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Building a healthy indie community in your city

In just a few years, Epona Schweer helped grow Sydney's local game industry into a thriving scene for independent developers. Here she outlines how to do the same in your city.
In just a few years, Epona Schweer helped grow Sydney's local game industry into a thriving scene for independent developers. Here she outlines how to do the same in your city. Back in 2010 when Schweer was teaching aspiring game developers at Sydney's Academy of Interactive Entertainment, she became concerned that the city offered few industry opportunities for graduates, and sought to help create a scene that could support a healthy indie game developer community. Schweer researched the development and business models behind successful indie games like Minecraft and Limbo, trying to find what their developers did right and what core principles were crucial to adopt. She found that those hit games had two real things in common:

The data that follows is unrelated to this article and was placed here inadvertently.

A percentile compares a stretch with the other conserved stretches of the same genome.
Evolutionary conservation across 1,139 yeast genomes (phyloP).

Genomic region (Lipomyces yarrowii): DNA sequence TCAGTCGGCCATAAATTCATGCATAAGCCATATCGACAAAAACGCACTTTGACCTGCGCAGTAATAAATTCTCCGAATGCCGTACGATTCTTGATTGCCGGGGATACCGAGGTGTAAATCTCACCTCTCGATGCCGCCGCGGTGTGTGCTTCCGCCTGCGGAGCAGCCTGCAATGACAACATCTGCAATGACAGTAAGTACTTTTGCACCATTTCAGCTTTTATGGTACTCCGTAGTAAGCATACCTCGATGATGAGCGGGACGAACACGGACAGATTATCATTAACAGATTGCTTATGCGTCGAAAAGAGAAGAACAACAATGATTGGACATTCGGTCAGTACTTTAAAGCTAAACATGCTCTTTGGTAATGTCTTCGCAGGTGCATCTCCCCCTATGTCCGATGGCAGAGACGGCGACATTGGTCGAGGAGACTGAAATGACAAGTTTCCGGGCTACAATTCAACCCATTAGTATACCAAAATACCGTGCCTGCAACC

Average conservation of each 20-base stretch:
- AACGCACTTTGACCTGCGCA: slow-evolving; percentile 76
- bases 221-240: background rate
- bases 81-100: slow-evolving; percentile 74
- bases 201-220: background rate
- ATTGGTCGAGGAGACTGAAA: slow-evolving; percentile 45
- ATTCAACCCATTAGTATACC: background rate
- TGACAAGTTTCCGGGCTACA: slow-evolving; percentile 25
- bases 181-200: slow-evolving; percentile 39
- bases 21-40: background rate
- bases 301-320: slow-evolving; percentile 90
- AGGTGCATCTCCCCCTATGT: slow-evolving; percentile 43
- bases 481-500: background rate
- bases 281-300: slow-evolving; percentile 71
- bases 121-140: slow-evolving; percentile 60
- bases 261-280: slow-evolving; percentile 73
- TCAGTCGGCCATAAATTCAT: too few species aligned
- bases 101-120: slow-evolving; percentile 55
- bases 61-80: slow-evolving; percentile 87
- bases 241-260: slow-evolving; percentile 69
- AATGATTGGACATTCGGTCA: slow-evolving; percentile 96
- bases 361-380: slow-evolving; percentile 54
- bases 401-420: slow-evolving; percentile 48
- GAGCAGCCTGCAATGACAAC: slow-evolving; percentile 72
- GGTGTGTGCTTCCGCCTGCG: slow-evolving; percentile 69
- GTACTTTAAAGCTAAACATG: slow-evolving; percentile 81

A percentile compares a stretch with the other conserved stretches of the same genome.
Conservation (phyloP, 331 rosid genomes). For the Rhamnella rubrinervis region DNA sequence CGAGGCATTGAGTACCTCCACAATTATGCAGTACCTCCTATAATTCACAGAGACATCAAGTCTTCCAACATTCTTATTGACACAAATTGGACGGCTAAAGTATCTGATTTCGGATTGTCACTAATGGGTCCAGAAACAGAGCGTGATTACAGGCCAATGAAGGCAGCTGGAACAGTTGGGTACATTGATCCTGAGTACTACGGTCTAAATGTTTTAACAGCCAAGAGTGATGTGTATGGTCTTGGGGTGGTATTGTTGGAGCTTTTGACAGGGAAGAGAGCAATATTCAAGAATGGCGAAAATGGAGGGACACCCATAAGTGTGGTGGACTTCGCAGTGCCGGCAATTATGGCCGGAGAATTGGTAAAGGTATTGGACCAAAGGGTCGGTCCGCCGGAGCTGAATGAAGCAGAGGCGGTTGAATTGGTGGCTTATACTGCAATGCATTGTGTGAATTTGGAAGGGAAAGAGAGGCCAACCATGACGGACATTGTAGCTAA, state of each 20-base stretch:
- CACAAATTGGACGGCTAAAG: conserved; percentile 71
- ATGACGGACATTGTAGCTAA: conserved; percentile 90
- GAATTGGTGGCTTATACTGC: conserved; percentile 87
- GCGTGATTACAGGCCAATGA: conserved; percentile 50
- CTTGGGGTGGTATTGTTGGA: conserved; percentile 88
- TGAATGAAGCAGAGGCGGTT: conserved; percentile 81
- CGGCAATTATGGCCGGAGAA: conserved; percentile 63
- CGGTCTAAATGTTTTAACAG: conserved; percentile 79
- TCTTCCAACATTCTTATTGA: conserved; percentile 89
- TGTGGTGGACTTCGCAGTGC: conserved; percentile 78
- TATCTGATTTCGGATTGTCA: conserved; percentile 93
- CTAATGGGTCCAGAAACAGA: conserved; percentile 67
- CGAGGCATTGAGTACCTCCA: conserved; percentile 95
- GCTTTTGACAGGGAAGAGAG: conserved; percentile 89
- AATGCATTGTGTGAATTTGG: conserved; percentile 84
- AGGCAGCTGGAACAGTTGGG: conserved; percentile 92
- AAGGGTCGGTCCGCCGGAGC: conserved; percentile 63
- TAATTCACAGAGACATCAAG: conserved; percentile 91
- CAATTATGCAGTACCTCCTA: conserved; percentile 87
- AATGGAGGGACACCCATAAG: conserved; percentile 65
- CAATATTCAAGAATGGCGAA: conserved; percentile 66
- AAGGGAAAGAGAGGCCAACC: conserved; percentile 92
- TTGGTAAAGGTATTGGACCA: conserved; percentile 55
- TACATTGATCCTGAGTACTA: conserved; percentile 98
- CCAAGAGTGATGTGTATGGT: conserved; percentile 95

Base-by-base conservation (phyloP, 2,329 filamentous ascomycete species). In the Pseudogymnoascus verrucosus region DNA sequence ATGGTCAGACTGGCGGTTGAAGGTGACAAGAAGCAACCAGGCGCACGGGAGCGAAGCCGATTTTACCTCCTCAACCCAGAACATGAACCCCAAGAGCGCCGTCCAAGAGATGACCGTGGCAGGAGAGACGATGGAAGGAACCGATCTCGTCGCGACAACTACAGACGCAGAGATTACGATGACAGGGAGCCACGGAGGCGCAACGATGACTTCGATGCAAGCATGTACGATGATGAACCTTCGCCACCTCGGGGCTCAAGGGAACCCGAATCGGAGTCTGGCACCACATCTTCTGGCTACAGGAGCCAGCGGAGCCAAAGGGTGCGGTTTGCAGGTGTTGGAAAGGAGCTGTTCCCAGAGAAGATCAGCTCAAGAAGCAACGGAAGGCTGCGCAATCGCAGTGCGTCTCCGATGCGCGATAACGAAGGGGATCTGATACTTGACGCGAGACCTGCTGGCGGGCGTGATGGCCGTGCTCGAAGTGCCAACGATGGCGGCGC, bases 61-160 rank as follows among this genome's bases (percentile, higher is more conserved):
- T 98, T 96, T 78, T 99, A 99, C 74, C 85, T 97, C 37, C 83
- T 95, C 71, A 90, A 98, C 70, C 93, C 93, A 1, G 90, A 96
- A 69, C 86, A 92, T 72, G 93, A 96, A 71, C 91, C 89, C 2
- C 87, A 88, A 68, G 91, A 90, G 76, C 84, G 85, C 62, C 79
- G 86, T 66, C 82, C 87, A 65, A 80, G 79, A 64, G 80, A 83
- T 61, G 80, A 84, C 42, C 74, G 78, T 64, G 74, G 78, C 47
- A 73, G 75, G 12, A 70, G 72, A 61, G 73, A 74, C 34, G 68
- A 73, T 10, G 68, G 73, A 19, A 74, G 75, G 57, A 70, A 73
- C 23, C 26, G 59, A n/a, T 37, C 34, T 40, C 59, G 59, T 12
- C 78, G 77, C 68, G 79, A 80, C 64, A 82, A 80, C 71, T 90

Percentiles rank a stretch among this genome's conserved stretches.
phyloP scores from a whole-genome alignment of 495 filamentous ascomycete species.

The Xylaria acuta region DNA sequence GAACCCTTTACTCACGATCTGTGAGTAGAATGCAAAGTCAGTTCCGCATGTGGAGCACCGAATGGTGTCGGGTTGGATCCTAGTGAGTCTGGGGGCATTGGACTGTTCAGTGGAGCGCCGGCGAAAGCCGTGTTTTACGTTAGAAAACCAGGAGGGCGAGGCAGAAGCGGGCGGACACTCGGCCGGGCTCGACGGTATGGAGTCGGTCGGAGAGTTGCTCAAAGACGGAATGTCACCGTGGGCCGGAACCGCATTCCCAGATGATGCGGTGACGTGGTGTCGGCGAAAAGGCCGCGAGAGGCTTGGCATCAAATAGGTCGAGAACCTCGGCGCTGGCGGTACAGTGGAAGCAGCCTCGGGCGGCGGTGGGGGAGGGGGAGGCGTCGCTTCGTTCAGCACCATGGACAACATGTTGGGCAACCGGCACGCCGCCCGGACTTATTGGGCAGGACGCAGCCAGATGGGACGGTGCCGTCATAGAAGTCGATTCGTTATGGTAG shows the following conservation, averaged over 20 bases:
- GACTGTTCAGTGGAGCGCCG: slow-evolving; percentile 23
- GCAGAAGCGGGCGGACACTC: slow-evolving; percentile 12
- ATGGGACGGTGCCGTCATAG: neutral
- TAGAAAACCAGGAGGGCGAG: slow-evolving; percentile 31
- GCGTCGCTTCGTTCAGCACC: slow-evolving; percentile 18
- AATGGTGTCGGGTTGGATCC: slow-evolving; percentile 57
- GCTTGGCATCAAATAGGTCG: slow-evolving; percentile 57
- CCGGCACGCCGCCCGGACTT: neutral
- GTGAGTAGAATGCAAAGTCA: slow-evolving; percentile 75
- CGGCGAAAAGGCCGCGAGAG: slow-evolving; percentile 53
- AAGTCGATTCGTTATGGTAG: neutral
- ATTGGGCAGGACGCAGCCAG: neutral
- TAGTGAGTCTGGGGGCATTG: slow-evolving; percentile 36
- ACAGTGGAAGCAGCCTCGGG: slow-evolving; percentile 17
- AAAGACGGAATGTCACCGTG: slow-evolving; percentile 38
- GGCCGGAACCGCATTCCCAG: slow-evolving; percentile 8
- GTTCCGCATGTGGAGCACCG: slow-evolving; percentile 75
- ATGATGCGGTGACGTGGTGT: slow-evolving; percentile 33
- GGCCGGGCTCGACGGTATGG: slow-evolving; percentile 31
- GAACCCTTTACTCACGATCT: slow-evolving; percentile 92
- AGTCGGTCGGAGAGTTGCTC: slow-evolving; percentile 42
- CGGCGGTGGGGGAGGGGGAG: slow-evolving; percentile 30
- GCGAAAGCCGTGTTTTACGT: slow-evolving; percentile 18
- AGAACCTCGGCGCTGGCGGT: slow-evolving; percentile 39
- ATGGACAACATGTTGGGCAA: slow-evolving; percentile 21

1. They all explored something completely new in terms of game development. From design to tech to business model -- it all grew from and supported a totally original idea.
  2. They were actively contributing to and engaging with their communities -- openly sharing methods, techniques and ideas with other developers and players alike.
"If we can create a culture fully focused on developing and fleshing out original ideas (as opposed to regurgitating the same old game mechanics and genre tropes), as well as encourage an open exchange of knowledge and techniques between developers, then maybe it'll be easier for folks to go indie and make better games sustainably," says Schweer. And to create a culture and supportive community for game startups, Schweer looked to other cities with booming game development scenes like Melbourne and San Francisco for ideas. She noticed that in those cities, industry folks constantly deliver workshops and speak at events, and the community openly celebrates success. Schweer set out to create the same kind of environment at Sydney, setting up workshops and more opportunities for open discussion. She also realized one of the major barriers for people going indie is having no idea where to start, and sought to make that one of the first things for local workshops to address. "And for community growth to be self-sufficient, these workshops would need to be deeply ingrained in the culture of the city, and not dependent on any one person or group to keep running," she added. Schweer shared more advice for growing a healthy indie community in her step-by-step guide available in Gamasutra's latest feature.

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